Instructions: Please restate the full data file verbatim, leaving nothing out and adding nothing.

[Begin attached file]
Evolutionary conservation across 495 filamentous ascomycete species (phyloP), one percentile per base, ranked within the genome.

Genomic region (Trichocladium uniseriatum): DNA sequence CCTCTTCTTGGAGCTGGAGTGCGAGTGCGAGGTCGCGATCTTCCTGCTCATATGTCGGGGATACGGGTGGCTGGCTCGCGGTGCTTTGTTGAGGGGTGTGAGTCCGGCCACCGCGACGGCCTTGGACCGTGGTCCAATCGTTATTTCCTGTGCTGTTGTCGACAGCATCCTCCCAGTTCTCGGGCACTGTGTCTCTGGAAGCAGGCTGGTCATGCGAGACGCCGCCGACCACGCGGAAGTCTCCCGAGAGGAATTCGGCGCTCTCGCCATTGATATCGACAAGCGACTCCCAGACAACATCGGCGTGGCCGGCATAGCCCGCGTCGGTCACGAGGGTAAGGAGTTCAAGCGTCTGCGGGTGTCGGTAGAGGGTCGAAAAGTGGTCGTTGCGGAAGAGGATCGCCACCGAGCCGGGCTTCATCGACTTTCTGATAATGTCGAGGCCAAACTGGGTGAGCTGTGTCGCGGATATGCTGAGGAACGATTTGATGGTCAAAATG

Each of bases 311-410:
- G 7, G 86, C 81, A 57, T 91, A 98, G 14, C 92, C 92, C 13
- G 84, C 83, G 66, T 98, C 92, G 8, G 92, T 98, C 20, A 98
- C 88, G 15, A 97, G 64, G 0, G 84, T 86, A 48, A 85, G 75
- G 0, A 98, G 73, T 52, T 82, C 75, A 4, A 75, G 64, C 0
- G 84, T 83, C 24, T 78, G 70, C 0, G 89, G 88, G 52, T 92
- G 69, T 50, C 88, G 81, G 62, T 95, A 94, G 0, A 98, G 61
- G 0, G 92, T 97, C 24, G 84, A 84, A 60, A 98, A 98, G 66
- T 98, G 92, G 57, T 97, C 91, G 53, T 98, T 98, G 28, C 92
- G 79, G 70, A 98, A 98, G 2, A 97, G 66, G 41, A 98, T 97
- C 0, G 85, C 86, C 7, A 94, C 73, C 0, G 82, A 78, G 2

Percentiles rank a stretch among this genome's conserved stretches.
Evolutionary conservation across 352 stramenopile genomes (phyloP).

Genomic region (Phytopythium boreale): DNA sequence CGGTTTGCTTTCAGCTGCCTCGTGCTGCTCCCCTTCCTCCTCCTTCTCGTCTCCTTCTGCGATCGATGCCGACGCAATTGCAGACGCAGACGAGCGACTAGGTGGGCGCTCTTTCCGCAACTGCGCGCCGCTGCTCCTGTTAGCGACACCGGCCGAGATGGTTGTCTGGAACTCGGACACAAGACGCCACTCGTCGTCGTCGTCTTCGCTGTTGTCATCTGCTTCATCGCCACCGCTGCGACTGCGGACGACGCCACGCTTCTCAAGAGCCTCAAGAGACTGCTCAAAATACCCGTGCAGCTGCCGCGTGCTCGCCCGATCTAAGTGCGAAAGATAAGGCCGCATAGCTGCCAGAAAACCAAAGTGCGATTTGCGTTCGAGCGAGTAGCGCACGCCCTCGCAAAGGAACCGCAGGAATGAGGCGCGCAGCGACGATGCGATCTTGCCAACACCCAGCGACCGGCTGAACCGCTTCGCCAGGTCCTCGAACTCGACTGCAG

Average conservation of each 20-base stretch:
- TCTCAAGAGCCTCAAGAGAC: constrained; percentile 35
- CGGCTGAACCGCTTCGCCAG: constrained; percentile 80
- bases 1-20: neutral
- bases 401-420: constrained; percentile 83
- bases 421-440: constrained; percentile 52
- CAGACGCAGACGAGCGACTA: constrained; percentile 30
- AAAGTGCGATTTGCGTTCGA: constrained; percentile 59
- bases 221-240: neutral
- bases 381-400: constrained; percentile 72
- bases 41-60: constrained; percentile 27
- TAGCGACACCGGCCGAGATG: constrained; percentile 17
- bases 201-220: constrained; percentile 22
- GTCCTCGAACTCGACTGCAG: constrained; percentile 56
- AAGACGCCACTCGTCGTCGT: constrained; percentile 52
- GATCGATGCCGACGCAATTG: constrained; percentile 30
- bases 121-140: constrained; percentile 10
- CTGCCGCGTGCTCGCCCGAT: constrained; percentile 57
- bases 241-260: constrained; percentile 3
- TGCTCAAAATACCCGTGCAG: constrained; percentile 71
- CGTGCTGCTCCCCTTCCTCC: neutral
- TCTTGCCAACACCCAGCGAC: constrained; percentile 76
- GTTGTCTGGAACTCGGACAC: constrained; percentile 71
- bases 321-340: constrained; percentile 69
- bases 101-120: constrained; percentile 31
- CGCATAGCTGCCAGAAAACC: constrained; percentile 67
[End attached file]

Evolutionary conservation across 495 filamentous ascomycete species (phyloP), one percentile per base, ranked within the genome.

Genomic region (Trichocladium uniseriatum): DNA sequence CCTCTTCTTGGAGCTGGAGTGCGAGTGCGAGGTCGCGATCTTCCTGCTCATATGTCGGGGATACGGGTGGCTGGCTCGCGGTGCTTTGTTGAGGGGTGTGAGTCCGGCCACCGCGACGGCCTTGGACCGTGGTCCAATCGTTATTTCCTGTGCTGTTGTCGACAGCATCCTCCCAGTTCTCGGGCACTGTGTCTCTGGAAGCAGGCTGGTCATGCGAGACGCCGCCGACCACGCGGAAGTCTCCCGAGAGGAATTCGGCGCTCTCGCCATTGATATCGACAAGCGACTCCCAGACAACATCGGCGTGGCCGGCATAGCCCGCGTCGGTCACGAGGGTAAGGAGTTCAAGCGTCTGCGGGTGTCGGTAGAGGGTCGAAAAGTGGTCGTTGCGGAAGAGGATCGCCACCGAGCCGGGCTTCATCGACTTTCTGATAATGTCGAGGCCAAACTGGGTGAGCTGTGTCGCGGATATGCTGAGGAACGATTTGATGGTCAAAATG

Each of bases 311-410:
- G 7, G 86, C 81, A 57, T 91, A 98, G 14, C 92, C 92, C 13
- G 84, C 83, G 66, T 98, C 92, G 8, G 92, T 98, C 20, A 98
- C 88, G 15, A 97, G 64, G 0, G 84, T 86, A 48, A 85, G 75
- G 0, A 98, G 73, T 52, T 82, C 75, A 4, A 75, G 64, C 0
- G 84, T 83, C 24, T 78, G 70, C 0, G 89, G 88, G 52, T 92
- G 69, T 50, C 88, G 81, G 62, T 95, A 94, G 0, A 98, G 61
- G 0, G 92, T 97, C 24, G 84, A 84, A 60, A 98, A 98, G 66
- T 98, G 92, G 57, T 97, C 91, G 53, T 98, T 98, G 28, C 92
- G 79, G 70, A 98, A 98, G 2, A 97, G 66, G 41, A 98, T 97
- C 0, G 85, C 86, C 7, A 94, C 73, C 0, G 82, A 78, G 2

Percentiles rank a stretch among this genome's conserved stretches.
Evolutionary conservation across 352 stramenopile genomes (phyloP).

Genomic region (Phytopythium boreale): DNA sequence CGGTTTGCTTTCAGCTGCCTCGTGCTGCTCCCCTTCCTCCTCCTTCTCGTCTCCTTCTGCGATCGATGCCGACGCAATTGCAGACGCAGACGAGCGACTAGGTGGGCGCTCTTTCCGCAACTGCGCGCCGCTGCTCCTGTTAGCGACACCGGCCGAGATGGTTGTCTGGAACTCGGACACAAGACGCCACTCGTCGTCGTCGTCTTCGCTGTTGTCATCTGCTTCATCGCCACCGCTGCGACTGCGGACGACGCCACGCTTCTCAAGAGCCTCAAGAGACTGCTCAAAATACCCGTGCAGCTGCCGCGTGCTCGCCCGATCTAAGTGCGAAAGATAAGGCCGCATAGCTGCCAGAAAACCAAAGTGCGATTTGCGTTCGAGCGAGTAGCGCACGCCCTCGCAAAGGAACCGCAGGAATGAGGCGCGCAGCGACGATGCGATCTTGCCAACACCCAGCGACCGGCTGAACCGCTTCGCCAGGTCCTCGAACTCGACTGCAG

Average conservation of each 20-base stretch:
- TCTCAAGAGCCTCAAGAGAC: constrained; percentile 35
- CGGCTGAACCGCTTCGCCAG: constrained; percentile 80
- bases 1-20: neutral
- bases 401-420: constrained; percentile 83
- bases 421-440: constrained; percentile 52
- CAGACGCAGACGAGCGACTA: constrained; percentile 30
- AAAGTGCGATTTGCGTTCGA: constrained; percentile 59
- bases 221-240: neutral
- bases 381-400: constrained; percentile 72
- bases 41-60: constrained; percentile 27
- TAGCGACACCGGCCGAGATG: constrained; percentile 17
- bases 201-220: constrained; percentile 22
- GTCCTCGAACTCGACTGCAG: constrained; percentile 56
- AAGACGCCACTCGTCGTCGT: constrained; percentile 52
- GATCGATGCCGACGCAATTG: constrained; percentile 30
- bases 121-140: constrained; percentile 10
- CTGCCGCGTGCTCGCCCGAT: constrained; percentile 57
- bases 241-260: constrained; percentile 3
- TGCTCAAAATACCCGTGCAG: constrained; percentile 71
- CGTGCTGCTCCCCTTCCTCC: neutral
- TCTTGCCAACACCCAGCGAC: constrained; percentile 76
- GTTGTCTGGAACTCGGACAC: constrained; percentile 71
- bases 321-340: constrained; percentile 69
- bases 101-120: constrained; percentile 31
- CGCATAGCTGCCAGAAAACC: constrained; percentile 67